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A Brief History of a Billion Years of Earth Time as Recorded in Maine’s Rocks and Minerals

August 9, 2017 @ 7:00 pm - 8:00 pm

“The Bubbles” and Jordan Pond in Acadia National Park. These hills and valleys were sculpted by glacial erosion. The pond was dammed behind a moraine ridge during retreat of the ice sheet. Photo courtesy Maine Geological Survey.

Why is Maine so beautiful?  How was our spectacular coast formed?  Our lovely mountains, lakes and rivers, and famous fjord? From continental collisions that thrust up the high Appalachian Mountains, through rifting of the supercontinent Pangea to form the present-day Atlantic, to the final sculpting of continental glaciers, State Geologist Robert Marvinney will explain the exciting major geologic events that shaped the landscape of Maine in his talk, “A Brief History of a Billion Years of Earth Time as Recorded in Maine’s Rocks and Minerals” on Wednesday, August 9 at 7:00 pm.  This talk is part of Boothbay Railway Village’s month-long Maine Coast Stone Symposium.  Admission to the talk is free with a suggested $5 donation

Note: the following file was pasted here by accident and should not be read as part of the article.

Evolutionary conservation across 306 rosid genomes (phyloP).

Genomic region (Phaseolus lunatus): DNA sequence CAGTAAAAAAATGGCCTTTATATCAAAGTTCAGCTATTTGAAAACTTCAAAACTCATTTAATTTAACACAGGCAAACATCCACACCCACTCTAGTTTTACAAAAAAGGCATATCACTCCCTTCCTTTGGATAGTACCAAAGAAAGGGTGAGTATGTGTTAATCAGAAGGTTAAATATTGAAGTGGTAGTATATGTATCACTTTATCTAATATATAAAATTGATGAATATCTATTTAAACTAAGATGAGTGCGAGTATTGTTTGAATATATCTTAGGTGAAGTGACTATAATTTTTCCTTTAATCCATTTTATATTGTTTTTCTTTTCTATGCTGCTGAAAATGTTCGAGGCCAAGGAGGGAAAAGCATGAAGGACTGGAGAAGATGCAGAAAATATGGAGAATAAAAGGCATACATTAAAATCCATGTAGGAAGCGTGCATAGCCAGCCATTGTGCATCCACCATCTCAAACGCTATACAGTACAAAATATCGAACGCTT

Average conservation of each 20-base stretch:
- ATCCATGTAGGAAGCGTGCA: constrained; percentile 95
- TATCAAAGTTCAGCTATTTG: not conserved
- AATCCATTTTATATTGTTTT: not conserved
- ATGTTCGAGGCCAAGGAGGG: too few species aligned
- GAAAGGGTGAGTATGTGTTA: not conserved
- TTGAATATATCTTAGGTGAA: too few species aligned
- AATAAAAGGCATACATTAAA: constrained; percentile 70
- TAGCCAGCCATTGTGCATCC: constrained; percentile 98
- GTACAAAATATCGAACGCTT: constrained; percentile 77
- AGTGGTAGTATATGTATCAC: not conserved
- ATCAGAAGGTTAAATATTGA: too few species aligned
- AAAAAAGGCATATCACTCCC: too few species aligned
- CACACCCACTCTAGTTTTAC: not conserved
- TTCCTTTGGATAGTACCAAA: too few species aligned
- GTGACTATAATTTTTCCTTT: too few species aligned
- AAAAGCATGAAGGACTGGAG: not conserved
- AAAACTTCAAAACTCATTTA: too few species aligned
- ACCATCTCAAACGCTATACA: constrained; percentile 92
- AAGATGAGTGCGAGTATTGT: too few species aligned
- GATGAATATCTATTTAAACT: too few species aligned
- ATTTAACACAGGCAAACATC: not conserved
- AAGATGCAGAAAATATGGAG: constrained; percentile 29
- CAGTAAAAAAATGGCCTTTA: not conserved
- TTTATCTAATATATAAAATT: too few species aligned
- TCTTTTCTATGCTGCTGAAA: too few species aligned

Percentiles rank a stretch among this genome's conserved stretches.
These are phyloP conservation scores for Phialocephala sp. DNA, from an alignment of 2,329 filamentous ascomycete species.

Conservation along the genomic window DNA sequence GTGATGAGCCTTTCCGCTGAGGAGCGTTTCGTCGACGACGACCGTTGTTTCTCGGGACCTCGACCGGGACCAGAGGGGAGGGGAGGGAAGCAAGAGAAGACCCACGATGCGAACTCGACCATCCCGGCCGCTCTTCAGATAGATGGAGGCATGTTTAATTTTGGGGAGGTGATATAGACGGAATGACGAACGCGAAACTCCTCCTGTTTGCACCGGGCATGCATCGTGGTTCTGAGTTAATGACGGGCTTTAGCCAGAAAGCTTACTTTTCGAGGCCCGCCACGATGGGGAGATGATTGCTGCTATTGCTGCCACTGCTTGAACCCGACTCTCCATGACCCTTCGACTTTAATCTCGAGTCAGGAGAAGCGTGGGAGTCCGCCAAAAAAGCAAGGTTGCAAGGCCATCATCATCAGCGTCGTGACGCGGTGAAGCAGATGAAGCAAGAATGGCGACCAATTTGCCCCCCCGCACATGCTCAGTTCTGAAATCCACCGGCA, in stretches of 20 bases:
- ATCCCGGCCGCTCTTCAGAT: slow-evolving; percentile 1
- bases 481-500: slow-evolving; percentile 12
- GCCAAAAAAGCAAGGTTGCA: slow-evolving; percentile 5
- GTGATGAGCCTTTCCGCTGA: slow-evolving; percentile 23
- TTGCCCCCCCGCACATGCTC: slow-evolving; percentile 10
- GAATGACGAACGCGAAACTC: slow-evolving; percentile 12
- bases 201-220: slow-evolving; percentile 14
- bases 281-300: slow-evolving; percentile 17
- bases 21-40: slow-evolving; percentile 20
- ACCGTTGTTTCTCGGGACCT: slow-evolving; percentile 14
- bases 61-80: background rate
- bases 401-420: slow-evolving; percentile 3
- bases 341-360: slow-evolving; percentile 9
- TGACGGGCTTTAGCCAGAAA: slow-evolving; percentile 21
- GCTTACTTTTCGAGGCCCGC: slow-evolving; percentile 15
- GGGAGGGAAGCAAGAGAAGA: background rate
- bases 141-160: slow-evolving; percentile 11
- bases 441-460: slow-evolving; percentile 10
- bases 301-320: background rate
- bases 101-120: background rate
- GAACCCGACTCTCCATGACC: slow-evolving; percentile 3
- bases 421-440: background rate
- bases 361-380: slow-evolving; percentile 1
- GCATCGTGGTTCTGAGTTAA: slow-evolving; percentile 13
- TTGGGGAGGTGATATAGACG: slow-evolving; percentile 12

Robert Marvinney has been with the Maine Geological Survey since 1987 and has been Director and State Geologist since 1995.  Marvinney began his work in Maine geology while a graduate student at Syracuse University, completing Master’s and Ph.D. projects based on mapping in Maine.  He runs a multi-faceted agency with programs in basic geologic mapping of Maine’s bedrock and surficial deposits, coastal geology and processes, ground water investigations, and geologic hazards.

Maine Coast Stone Symposium is made possible with the generous support of our partners:



August 9, 2017
7:00 pm - 8:00 pm